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FELA Suit Not Timely Where Employee Knew Of Repetitive Trauma Problems More Than Three Years Before Filing

Plaintiff began working for the railroad doing heavy manual labor in 2006. On November 19, 2009, he saw a nurse for bilateral hand pain. Suit was filed November 30, 2012. The trial court dismissed the Complaint based upon the three-year limitation applicable to FELA claims.

The Seventh Circuit affirmed. It rejected plaintiff's argument that intermittent pain should be insufficient to trigger accrual of the claim and that he thought his problems was nothing more than muscle soreness. He knew or through the exercise of reasonable diligence should have known, that his problems were caused by his work more than three years prior to the time he filed suit. Sweatt v. Union Pacific Railroad Co., No. 14-2451, 2015 U.S. App. LEXIS 13706 (7th Cir. Aug. 6, 2015).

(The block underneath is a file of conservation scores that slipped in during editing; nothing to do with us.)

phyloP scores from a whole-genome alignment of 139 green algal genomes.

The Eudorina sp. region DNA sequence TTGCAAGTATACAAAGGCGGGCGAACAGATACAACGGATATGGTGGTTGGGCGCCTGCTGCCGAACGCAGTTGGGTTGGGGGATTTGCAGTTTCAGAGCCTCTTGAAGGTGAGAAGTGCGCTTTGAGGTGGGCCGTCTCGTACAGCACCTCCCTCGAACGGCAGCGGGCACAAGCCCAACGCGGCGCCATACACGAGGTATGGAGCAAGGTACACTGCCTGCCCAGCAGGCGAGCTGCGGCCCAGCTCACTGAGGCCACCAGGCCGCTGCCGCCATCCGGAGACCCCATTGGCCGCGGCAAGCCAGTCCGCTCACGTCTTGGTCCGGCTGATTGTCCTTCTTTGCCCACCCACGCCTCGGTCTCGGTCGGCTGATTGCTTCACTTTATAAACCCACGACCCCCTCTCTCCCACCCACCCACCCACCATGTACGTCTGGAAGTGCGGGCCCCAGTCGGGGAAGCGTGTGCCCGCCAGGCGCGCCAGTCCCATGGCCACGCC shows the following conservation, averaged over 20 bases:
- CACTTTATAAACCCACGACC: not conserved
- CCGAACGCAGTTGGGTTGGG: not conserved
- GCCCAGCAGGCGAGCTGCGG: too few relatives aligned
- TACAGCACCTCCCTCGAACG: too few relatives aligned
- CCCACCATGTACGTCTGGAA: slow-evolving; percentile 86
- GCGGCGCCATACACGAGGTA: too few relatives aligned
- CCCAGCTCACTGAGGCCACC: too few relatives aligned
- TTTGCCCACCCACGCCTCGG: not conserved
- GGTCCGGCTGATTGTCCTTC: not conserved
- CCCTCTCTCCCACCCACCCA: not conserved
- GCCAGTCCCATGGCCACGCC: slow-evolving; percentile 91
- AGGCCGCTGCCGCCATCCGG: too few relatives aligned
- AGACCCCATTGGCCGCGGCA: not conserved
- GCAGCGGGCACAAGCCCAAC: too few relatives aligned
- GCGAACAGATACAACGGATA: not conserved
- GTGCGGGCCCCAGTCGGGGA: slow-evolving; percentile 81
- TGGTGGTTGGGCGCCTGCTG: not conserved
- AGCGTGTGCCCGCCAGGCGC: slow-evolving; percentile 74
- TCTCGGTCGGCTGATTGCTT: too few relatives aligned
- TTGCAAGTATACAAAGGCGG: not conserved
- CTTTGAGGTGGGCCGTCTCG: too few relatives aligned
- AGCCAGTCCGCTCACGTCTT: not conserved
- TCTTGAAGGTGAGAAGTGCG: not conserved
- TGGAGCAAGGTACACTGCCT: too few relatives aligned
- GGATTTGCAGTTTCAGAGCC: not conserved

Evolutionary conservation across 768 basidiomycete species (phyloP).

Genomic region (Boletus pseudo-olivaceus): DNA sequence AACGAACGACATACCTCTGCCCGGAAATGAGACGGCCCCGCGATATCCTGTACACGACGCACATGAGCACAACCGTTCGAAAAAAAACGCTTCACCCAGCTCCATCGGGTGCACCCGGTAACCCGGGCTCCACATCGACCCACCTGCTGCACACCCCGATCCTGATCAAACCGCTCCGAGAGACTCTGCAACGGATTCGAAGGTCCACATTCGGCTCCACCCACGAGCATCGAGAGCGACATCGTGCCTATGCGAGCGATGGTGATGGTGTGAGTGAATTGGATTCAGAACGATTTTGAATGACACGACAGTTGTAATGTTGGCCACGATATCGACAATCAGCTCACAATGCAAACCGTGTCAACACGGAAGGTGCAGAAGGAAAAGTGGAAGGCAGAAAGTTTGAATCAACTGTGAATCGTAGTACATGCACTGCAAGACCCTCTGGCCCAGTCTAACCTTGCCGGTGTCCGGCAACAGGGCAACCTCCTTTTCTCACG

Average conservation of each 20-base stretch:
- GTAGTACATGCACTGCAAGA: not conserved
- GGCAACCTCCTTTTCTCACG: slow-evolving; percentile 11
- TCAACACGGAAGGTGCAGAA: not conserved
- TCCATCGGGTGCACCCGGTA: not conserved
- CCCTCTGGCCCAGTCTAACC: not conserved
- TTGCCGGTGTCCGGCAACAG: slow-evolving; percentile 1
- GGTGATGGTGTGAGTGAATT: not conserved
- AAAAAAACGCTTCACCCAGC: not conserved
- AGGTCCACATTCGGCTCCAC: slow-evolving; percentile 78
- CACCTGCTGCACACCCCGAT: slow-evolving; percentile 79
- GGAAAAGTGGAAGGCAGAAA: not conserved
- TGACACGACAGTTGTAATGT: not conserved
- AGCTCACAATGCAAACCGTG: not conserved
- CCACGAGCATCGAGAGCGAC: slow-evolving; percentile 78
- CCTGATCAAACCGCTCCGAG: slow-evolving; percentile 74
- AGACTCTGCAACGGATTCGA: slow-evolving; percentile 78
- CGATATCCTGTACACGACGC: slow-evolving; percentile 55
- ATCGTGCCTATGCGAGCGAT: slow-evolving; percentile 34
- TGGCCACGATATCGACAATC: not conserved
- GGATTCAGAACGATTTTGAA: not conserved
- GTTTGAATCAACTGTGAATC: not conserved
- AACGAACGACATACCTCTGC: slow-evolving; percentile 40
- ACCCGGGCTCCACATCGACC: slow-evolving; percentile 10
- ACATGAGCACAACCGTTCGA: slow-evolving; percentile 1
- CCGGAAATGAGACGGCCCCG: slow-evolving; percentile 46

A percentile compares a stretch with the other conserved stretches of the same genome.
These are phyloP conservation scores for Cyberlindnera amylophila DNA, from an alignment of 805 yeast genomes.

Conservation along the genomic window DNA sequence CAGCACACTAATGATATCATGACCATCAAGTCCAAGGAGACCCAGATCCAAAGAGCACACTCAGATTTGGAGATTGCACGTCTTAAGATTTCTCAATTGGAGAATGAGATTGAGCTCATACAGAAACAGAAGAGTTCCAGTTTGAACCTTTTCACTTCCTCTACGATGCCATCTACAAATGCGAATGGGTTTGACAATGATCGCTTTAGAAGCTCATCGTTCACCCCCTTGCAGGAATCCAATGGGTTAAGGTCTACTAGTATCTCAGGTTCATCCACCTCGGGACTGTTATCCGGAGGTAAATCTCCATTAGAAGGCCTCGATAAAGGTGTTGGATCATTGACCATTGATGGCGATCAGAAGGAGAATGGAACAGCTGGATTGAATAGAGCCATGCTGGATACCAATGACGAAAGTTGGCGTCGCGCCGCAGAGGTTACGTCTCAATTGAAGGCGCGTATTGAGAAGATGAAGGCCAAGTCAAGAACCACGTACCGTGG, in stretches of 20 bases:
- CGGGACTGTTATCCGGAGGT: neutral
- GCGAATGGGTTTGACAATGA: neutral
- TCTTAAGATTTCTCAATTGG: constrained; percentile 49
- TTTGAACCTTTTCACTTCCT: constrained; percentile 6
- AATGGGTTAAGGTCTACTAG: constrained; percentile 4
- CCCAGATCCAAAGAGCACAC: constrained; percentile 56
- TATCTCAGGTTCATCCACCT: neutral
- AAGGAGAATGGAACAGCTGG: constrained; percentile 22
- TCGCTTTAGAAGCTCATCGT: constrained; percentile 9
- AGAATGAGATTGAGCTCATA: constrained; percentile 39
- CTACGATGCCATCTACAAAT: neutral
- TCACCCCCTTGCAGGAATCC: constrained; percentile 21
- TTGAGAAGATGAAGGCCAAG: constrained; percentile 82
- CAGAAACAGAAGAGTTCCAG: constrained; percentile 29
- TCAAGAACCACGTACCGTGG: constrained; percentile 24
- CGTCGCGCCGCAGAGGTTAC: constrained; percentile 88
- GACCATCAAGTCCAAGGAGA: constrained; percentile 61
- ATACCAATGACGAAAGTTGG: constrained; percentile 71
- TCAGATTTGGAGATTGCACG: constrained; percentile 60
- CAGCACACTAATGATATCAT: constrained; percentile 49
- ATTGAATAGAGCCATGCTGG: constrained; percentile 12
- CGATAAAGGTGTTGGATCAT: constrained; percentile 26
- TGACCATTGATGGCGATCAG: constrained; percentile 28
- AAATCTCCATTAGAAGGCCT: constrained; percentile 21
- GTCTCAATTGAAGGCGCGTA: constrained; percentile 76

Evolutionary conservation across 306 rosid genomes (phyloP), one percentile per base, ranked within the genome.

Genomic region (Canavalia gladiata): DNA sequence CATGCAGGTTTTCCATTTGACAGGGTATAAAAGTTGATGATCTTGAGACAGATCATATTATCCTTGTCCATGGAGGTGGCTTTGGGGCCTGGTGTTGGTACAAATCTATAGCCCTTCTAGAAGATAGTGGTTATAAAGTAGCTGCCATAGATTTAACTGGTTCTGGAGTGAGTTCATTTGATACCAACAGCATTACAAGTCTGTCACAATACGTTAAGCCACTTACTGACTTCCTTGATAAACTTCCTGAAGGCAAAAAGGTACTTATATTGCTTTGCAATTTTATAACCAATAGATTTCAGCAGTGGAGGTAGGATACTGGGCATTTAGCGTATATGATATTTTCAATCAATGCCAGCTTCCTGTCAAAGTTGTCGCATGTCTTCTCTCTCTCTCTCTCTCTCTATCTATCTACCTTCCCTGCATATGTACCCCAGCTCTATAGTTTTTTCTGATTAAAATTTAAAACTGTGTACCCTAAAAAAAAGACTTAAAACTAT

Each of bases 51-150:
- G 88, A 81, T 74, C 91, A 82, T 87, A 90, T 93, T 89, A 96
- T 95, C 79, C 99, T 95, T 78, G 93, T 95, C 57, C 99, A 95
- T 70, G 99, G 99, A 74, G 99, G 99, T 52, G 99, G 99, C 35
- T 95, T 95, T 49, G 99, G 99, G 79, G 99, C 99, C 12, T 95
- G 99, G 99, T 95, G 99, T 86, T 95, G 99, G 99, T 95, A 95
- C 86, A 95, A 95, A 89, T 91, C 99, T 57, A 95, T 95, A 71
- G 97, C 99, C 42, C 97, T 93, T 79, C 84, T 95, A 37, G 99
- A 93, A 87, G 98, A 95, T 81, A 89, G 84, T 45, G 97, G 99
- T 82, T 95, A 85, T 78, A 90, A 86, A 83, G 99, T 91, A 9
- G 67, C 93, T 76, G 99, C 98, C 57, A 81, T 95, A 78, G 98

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Litigation of business and commercial cases is a major focus of Heyl Royster. Our experience encompasses all aspects of commercial dispute resolution - state and federal forums, administrative proceedings, arbitration, and mediation - in almost every area of substantive business law.